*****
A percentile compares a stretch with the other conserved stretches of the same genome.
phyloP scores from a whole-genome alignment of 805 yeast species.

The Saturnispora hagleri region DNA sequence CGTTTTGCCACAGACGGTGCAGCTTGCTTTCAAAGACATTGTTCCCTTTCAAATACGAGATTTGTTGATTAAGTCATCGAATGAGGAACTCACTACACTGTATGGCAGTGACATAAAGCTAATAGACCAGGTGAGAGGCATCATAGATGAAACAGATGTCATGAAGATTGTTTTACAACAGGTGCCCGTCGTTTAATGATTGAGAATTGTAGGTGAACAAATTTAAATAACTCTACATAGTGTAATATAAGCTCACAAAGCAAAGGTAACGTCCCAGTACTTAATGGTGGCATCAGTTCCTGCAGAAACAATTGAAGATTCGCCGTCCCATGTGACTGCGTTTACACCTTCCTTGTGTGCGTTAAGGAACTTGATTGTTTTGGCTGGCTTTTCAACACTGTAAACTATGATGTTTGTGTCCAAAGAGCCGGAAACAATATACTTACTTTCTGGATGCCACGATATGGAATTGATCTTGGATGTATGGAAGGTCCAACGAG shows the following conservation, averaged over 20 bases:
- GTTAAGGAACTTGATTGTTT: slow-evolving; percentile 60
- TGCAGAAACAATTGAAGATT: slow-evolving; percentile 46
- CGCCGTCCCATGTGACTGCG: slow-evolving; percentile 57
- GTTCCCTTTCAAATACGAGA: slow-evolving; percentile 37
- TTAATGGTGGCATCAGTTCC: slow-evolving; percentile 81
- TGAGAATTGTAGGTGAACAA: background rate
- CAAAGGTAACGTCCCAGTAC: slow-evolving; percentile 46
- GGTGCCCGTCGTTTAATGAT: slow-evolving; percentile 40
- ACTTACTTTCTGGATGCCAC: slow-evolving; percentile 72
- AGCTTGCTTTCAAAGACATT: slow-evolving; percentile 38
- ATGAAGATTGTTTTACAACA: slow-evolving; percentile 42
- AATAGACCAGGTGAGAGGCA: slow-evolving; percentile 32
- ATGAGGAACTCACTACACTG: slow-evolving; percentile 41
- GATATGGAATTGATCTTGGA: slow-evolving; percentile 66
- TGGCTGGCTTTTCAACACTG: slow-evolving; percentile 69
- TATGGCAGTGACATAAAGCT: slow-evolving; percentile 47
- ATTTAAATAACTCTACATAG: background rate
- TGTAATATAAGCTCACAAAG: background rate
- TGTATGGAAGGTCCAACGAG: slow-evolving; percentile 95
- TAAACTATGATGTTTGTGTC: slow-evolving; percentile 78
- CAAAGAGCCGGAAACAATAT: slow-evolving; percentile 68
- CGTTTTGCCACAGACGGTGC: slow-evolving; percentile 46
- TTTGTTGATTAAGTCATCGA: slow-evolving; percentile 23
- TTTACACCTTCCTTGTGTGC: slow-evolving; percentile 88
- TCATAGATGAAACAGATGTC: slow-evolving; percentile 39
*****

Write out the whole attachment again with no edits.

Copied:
A percentile compares a stretch with the other conserved stretches of the same genome.
phyloP scores from a whole-genome alignment of 805 yeast species.

The Saturnispora hagleri region DNA sequence CGTTTTGCCACAGACGGTGCAGCTTGCTTTCAAAGACATTGTTCCCTTTCAAATACGAGATTTGTTGATTAAGTCATCGAATGAGGAACTCACTACACTGTATGGCAGTGACATAAAGCTAATAGACCAGGTGAGAGGCATCATAGATGAAACAGATGTCATGAAGATTGTTTTACAACAGGTGCCCGTCGTTTAATGATTGAGAATTGTAGGTGAACAAATTTAAATAACTCTACATAGTGTAATATAAGCTCACAAAGCAAAGGTAACGTCCCAGTACTTAATGGTGGCATCAGTTCCTGCAGAAACAATTGAAGATTCGCCGTCCCATGTGACTGCGTTTACACCTTCCTTGTGTGCGTTAAGGAACTTGATTGTTTTGGCTGGCTTTTCAACACTGTAAACTATGATGTTTGTGTCCAAAGAGCCGGAAACAATATACTTACTTTCTGGATGCCACGATATGGAATTGATCTTGGATGTATGGAAGGTCCAACGAG shows the following conservation, averaged over 20 bases:
- GTTAAGGAACTTGATTGTTT: slow-evolving; percentile 60
- TGCAGAAACAATTGAAGATT: slow-evolving; percentile 46
- CGCCGTCCCATGTGACTGCG: slow-evolving; percentile 57
- GTTCCCTTTCAAATACGAGA: slow-evolving; percentile 37
- TTAATGGTGGCATCAGTTCC: slow-evolving; percentile 81
- TGAGAATTGTAGGTGAACAA: background rate
- CAAAGGTAACGTCCCAGTAC: slow-evolving; percentile 46
- GGTGCCCGTCGTTTAATGAT: slow-evolving; percentile 40
- ACTTACTTTCTGGATGCCAC: slow-evolving; percentile 72
- AGCTTGCTTTCAAAGACATT: slow-evolving; percentile 38
- ATGAAGATTGTTTTACAACA: slow-evolving; percentile 42
- AATAGACCAGGTGAGAGGCA: slow-evolving; percentile 32
- ATGAGGAACTCACTACACTG: slow-evolving; percentile 41
- GATATGGAATTGATCTTGGA: slow-evolving; percentile 66
- TGGCTGGCTTTTCAACACTG: slow-evolving; percentile 69
- TATGGCAGTGACATAAAGCT: slow-evolving; percentile 47
- ATTTAAATAACTCTACATAG: background rate
- TGTAATATAAGCTCACAAAG: background rate
- TGTATGGAAGGTCCAACGAG: slow-evolving; percentile 95
- TAAACTATGATGTTTGTGTC: slow-evolving; percentile 78
- CAAAGAGCCGGAAACAATAT: slow-evolving; percentile 68
- CGTTTTGCCACAGACGGTGC: slow-evolving; percentile 46
- TTTGTTGATTAAGTCATCGA: slow-evolving; percentile 23
- TTTACACCTTCCTTGTGTGC: slow-evolving; percentile 88
- TCATAGATGAAACAGATGTC: slow-evolving; percentile 39